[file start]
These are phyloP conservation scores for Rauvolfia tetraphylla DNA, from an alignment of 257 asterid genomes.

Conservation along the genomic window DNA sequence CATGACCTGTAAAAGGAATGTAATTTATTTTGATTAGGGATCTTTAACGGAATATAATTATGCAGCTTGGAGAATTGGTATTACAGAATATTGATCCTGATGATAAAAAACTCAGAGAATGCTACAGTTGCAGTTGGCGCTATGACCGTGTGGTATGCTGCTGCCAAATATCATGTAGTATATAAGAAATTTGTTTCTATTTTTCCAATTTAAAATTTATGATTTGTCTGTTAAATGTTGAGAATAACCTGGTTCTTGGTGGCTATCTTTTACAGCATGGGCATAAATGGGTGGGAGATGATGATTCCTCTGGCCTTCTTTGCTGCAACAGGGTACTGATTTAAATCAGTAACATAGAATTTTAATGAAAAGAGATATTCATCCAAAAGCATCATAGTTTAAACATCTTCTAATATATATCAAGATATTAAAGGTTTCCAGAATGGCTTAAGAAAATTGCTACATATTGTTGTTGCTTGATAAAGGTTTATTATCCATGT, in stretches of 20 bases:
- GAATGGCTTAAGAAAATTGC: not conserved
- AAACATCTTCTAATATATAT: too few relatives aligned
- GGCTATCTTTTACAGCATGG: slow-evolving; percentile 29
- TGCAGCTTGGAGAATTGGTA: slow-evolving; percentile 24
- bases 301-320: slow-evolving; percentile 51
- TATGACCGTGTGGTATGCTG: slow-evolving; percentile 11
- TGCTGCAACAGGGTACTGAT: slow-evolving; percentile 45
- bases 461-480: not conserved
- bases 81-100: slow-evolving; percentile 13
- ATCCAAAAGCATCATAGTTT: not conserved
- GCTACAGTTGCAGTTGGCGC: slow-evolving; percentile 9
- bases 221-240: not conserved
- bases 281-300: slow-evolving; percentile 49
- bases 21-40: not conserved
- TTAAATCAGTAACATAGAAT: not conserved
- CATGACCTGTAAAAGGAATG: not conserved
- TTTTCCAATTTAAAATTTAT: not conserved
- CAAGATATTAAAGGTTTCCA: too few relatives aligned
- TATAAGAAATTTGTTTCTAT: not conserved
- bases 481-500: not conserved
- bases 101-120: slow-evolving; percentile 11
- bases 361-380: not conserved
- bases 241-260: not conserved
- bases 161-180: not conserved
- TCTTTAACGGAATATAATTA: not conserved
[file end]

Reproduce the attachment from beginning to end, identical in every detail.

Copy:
These are phyloP conservation scores for Rauvolfia tetraphylla DNA, from an alignment of 257 asterid genomes.

Conservation along the genomic window DNA sequence CATGACCTGTAAAAGGAATGTAATTTATTTTGATTAGGGATCTTTAACGGAATATAATTATGCAGCTTGGAGAATTGGTATTACAGAATATTGATCCTGATGATAAAAAACTCAGAGAATGCTACAGTTGCAGTTGGCGCTATGACCGTGTGGTATGCTGCTGCCAAATATCATGTAGTATATAAGAAATTTGTTTCTATTTTTCCAATTTAAAATTTATGATTTGTCTGTTAAATGTTGAGAATAACCTGGTTCTTGGTGGCTATCTTTTACAGCATGGGCATAAATGGGTGGGAGATGATGATTCCTCTGGCCTTCTTTGCTGCAACAGGGTACTGATTTAAATCAGTAACATAGAATTTTAATGAAAAGAGATATTCATCCAAAAGCATCATAGTTTAAACATCTTCTAATATATATCAAGATATTAAAGGTTTCCAGAATGGCTTAAGAAAATTGCTACATATTGTTGTTGCTTGATAAAGGTTTATTATCCATGT, in stretches of 20 bases:
- GAATGGCTTAAGAAAATTGC: not conserved
- AAACATCTTCTAATATATAT: too few relatives aligned
- GGCTATCTTTTACAGCATGG: slow-evolving; percentile 29
- TGCAGCTTGGAGAATTGGTA: slow-evolving; percentile 24
- bases 301-320: slow-evolving; percentile 51
- TATGACCGTGTGGTATGCTG: slow-evolving; percentile 11
- TGCTGCAACAGGGTACTGAT: slow-evolving; percentile 45
- bases 461-480: not conserved
- bases 81-100: slow-evolving; percentile 13
- ATCCAAAAGCATCATAGTTT: not conserved
- GCTACAGTTGCAGTTGGCGC: slow-evolving; percentile 9
- bases 221-240: not conserved
- bases 281-300: slow-evolving; percentile 49
- bases 21-40: not conserved
- TTAAATCAGTAACATAGAAT: not conserved
- CATGACCTGTAAAAGGAATG: not conserved
- TTTTCCAATTTAAAATTTAT: not conserved
- CAAGATATTAAAGGTTTCCA: too few relatives aligned
- TATAAGAAATTTGTTTCTAT: not conserved
- bases 481-500: not conserved
- bases 101-120: slow-evolving; percentile 11
- bases 361-380: not conserved
- bases 241-260: not conserved
- bases 161-180: not conserved
- TCTTTAACGGAATATAATTA: not conserved